At that time, there was a consensus among the medical and nursing professions that it was wrong to cause or hasten death, and we knew the difference between ordinary and extraordinary treatment decisions. Medical and nursing students were taught that those patients who could not speak for themselves—for example, infants and the severely disabled—deserved special protection from harm because of their vulnerability. Removing a feeding tube to end a patient’s life was simply unthinkable.
Back then, when a patient’s death appeared to be inevitable, we talked to families about DNR (do not resuscitate) orders and about the option of not initiating more aggressive treatment. But one thing we did not do was talk about withdrawing treatment in order to speed the patient’s death.
I particularly remember one young man who was admitted in a coma after a car accident. The neurosurgeon who examined him predicted he would be dead by morning or become a "vegetable." I was shocked that the doctor said this in front of the patient.
But "Mike" didn’t die, and, after a few weeks, he could move a finger on command and say hi. We nurses were excited, but became baffled when Mike didn’t respond to the neurosurgeon, even with deep pain stimulation. Mike left our unit and we assumed he would spend the rest of his life in a nursing home.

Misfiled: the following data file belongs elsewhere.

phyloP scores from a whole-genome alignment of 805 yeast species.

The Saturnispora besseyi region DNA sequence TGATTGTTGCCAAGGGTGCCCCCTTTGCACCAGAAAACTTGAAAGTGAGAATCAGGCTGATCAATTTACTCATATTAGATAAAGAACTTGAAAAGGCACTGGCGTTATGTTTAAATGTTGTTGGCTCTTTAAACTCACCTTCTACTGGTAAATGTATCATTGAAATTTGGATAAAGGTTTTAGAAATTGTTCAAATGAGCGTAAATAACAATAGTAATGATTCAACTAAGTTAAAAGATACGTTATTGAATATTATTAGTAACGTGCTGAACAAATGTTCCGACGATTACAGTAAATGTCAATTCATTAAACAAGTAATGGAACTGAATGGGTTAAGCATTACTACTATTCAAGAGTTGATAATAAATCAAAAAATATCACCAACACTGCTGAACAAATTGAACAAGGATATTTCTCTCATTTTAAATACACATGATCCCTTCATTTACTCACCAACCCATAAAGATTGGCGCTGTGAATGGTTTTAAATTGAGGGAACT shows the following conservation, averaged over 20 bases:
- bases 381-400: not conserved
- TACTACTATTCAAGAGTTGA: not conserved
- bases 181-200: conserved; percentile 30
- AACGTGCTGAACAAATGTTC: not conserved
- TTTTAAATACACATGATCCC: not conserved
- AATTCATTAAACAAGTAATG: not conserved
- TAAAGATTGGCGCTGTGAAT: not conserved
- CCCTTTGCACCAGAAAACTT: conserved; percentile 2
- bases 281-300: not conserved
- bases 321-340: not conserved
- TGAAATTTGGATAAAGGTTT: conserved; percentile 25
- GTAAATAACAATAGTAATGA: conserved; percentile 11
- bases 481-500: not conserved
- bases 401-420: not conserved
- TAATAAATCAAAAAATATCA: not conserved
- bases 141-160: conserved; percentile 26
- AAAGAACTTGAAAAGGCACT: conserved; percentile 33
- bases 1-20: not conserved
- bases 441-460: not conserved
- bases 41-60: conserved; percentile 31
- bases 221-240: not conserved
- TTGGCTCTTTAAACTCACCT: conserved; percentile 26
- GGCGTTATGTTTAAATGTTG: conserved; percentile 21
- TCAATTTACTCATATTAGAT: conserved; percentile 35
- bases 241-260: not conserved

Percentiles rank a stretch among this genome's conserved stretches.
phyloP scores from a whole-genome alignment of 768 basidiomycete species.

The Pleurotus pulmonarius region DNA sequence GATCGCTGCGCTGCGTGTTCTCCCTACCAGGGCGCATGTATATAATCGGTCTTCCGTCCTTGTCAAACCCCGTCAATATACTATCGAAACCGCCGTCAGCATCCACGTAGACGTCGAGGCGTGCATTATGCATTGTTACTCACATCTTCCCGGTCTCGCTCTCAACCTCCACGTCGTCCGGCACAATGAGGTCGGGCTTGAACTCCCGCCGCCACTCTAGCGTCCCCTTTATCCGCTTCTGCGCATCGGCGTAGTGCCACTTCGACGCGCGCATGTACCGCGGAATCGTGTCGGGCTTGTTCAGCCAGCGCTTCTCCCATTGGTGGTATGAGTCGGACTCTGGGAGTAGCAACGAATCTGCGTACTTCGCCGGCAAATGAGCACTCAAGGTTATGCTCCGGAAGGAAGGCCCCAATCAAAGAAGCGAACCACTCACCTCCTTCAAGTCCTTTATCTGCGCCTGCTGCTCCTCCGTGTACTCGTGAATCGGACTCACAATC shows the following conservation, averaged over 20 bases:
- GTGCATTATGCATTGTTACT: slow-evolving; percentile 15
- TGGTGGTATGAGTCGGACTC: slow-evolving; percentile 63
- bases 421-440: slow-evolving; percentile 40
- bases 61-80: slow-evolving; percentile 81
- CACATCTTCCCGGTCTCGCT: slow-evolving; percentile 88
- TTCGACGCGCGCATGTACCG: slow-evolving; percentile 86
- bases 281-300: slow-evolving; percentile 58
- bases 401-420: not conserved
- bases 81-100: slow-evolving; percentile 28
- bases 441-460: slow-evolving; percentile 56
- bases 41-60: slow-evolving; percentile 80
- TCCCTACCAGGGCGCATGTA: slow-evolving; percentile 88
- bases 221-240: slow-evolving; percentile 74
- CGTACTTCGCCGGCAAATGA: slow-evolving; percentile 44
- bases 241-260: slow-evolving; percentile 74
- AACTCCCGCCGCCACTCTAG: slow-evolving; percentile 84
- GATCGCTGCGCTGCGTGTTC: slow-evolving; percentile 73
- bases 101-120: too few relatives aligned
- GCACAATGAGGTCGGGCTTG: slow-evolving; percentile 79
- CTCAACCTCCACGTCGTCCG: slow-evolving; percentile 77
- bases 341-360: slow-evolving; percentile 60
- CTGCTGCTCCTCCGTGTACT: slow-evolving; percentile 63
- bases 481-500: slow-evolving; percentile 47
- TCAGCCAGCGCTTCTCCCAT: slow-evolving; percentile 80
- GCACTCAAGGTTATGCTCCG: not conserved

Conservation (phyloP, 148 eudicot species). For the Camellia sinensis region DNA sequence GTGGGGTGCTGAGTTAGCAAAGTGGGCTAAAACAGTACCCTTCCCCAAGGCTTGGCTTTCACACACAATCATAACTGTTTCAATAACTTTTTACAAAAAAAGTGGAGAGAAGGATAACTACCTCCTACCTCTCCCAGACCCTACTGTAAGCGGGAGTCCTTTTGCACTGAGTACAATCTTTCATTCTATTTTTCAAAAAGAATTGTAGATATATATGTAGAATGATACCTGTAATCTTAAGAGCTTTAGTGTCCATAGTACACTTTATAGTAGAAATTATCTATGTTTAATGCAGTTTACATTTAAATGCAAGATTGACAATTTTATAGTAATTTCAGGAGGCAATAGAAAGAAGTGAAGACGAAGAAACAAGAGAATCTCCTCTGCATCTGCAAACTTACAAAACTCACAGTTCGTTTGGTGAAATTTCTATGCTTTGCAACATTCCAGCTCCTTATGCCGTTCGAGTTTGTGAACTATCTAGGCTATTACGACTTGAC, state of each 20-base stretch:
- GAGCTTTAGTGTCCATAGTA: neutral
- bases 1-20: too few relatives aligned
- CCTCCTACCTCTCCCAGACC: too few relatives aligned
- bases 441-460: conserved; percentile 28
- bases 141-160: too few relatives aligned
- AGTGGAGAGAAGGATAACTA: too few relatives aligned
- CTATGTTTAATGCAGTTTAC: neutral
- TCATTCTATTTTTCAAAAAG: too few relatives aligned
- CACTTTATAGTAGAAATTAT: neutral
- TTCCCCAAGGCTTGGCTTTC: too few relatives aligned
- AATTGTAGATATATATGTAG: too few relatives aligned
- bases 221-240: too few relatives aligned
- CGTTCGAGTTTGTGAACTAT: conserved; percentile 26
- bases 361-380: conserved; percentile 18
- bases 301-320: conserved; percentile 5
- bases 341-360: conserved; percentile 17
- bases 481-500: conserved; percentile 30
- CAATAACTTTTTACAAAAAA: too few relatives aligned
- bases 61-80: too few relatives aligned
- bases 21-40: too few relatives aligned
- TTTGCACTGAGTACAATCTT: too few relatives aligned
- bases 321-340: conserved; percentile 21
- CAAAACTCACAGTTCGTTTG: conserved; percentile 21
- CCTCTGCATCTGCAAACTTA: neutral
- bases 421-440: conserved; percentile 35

Two years later, a handsome young man strode into our ICU, announced he was Mike, and thanked us for saving his life. We were stunned. Laughing, I told him that he wouldn’t remember this, but he used to respond a little to us nurses but didn’t for the neurosurgeon. The laughter stopped when Mike revealed that he purposely hadn’t responded to the doctor because he had heard him call him a vegetable and it made him angry. Today, Mike would probably be dead because of his refusal to respond to a doctor.
In hospitals all over the country today—Catholic and non–Catholic alike—families are told by doctors with supreme confidence that their loved ones are hopeless and that all treatment should be withheld or withdrawn in order to allow them to die. This often happens within hours, days, or weeks of a person suffering a brain injury, stroke, or critical illness. I have even seen such patients described as "brain dead" so that reluctant families might be induced to withdraw treatment.